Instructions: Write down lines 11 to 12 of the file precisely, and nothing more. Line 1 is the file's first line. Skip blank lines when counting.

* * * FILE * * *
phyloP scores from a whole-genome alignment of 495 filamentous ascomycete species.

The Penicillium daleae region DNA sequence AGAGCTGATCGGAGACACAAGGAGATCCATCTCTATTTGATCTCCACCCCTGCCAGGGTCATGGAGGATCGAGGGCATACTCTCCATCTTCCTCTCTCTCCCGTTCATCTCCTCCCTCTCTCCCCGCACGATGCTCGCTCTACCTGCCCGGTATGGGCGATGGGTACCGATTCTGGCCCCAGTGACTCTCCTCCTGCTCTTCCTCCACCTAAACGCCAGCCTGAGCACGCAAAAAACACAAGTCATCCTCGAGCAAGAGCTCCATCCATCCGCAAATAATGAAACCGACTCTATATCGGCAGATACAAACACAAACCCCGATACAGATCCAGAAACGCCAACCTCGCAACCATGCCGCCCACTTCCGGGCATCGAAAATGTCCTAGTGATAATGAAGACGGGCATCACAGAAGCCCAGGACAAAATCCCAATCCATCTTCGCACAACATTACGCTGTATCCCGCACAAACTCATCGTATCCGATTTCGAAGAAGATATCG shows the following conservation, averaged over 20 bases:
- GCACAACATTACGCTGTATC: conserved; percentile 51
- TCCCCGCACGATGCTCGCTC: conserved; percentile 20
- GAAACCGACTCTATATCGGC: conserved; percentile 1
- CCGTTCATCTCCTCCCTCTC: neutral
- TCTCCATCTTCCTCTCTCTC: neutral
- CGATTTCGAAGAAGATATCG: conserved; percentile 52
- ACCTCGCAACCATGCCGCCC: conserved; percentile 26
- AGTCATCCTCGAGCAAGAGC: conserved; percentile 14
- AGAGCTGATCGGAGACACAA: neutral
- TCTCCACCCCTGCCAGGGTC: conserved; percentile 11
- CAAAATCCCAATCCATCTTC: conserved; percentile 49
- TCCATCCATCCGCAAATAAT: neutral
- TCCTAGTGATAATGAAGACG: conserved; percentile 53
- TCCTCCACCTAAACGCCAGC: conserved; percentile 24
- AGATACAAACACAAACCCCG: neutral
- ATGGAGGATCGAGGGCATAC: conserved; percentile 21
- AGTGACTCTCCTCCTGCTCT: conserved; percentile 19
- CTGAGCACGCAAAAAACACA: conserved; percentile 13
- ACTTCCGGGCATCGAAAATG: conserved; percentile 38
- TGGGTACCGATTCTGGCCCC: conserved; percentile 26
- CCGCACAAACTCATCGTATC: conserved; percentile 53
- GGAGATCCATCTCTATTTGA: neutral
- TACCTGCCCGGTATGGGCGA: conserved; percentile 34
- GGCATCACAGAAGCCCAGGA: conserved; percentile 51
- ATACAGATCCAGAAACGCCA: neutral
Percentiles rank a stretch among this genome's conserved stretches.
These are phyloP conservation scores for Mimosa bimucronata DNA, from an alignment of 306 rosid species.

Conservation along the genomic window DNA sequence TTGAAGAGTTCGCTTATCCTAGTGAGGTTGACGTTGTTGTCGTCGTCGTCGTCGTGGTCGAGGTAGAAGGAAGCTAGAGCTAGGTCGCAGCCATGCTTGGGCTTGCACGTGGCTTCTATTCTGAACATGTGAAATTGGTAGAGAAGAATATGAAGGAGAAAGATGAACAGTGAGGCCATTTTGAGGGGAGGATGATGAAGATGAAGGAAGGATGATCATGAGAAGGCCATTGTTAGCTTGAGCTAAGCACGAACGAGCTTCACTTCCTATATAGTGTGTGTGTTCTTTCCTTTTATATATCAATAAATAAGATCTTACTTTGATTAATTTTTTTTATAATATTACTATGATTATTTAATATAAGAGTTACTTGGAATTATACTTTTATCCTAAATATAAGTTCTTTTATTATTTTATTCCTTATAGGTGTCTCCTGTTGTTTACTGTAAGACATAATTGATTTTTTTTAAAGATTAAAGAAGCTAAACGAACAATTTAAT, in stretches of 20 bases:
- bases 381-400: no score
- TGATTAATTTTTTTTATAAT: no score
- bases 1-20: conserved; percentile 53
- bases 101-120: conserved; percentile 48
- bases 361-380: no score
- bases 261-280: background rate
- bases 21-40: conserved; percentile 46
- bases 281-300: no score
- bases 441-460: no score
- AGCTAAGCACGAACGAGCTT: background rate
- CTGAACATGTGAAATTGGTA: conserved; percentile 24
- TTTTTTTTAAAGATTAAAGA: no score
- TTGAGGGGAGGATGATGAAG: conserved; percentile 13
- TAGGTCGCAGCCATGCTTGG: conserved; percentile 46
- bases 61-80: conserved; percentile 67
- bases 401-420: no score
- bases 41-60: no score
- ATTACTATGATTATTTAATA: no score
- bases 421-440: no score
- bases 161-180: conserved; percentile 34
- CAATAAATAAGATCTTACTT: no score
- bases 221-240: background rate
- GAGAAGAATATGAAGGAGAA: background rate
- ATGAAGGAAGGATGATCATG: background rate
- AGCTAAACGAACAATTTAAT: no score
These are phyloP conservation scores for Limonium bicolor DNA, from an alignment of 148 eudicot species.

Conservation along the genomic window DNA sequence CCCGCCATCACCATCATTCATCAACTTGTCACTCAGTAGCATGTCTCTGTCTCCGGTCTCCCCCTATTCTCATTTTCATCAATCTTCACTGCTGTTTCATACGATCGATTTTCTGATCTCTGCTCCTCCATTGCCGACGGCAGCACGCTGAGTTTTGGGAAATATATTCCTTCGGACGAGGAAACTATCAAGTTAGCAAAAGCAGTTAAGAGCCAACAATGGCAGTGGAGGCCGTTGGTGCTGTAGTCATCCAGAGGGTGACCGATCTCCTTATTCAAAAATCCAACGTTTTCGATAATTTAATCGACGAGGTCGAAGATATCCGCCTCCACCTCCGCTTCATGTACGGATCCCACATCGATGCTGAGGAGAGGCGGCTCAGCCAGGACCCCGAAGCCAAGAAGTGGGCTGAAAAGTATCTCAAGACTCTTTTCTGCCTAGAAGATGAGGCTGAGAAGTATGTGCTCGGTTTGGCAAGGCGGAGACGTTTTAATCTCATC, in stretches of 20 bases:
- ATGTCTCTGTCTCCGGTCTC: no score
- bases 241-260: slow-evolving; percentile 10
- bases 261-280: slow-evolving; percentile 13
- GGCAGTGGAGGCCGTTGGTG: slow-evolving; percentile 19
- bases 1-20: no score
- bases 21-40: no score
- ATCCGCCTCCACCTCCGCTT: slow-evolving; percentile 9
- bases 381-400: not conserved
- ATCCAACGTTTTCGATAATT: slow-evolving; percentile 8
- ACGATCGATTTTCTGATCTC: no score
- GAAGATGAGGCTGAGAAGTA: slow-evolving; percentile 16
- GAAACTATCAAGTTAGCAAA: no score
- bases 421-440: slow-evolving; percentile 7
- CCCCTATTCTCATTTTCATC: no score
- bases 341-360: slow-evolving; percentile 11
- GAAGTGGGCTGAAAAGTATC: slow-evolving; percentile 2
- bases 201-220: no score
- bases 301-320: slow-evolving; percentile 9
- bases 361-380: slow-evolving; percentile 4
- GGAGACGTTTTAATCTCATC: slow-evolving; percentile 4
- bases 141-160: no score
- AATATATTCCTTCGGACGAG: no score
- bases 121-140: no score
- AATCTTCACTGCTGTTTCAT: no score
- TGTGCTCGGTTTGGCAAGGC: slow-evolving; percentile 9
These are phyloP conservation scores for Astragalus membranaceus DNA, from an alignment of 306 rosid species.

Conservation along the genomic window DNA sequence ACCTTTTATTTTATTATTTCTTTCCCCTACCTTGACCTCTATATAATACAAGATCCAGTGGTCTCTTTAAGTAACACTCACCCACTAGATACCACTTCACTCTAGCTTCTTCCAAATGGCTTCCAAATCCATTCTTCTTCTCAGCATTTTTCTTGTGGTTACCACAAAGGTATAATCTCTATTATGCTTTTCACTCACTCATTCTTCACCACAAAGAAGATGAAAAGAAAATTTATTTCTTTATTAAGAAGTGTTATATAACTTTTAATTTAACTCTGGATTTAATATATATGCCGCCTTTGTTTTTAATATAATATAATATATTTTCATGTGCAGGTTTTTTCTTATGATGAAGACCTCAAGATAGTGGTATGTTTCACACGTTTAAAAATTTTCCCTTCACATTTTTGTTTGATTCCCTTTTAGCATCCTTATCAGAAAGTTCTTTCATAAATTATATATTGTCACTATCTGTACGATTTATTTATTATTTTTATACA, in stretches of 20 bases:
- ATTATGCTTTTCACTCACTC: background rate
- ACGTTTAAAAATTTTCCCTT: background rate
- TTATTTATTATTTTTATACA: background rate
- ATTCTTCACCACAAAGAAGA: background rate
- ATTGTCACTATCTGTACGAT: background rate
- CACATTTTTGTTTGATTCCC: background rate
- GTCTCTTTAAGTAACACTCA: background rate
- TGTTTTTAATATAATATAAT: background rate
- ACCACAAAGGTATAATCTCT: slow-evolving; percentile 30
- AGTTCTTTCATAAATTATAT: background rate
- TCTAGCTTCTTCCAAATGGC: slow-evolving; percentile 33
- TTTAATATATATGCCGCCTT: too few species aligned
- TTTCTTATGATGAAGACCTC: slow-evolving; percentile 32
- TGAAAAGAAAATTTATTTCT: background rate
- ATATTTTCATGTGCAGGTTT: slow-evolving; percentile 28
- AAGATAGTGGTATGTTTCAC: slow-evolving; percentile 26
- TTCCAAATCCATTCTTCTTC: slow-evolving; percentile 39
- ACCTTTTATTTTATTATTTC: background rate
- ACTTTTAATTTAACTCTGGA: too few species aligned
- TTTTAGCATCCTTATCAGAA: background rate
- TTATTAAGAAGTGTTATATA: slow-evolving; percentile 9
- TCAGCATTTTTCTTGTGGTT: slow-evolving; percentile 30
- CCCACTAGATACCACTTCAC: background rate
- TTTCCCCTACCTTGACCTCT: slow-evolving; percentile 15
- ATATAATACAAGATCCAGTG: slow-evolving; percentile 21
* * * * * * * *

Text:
- AGAGCTGATCGGAGACACAA: neutral
- TCTCCACCCCTGCCAGGGTC: conserved; percentile 11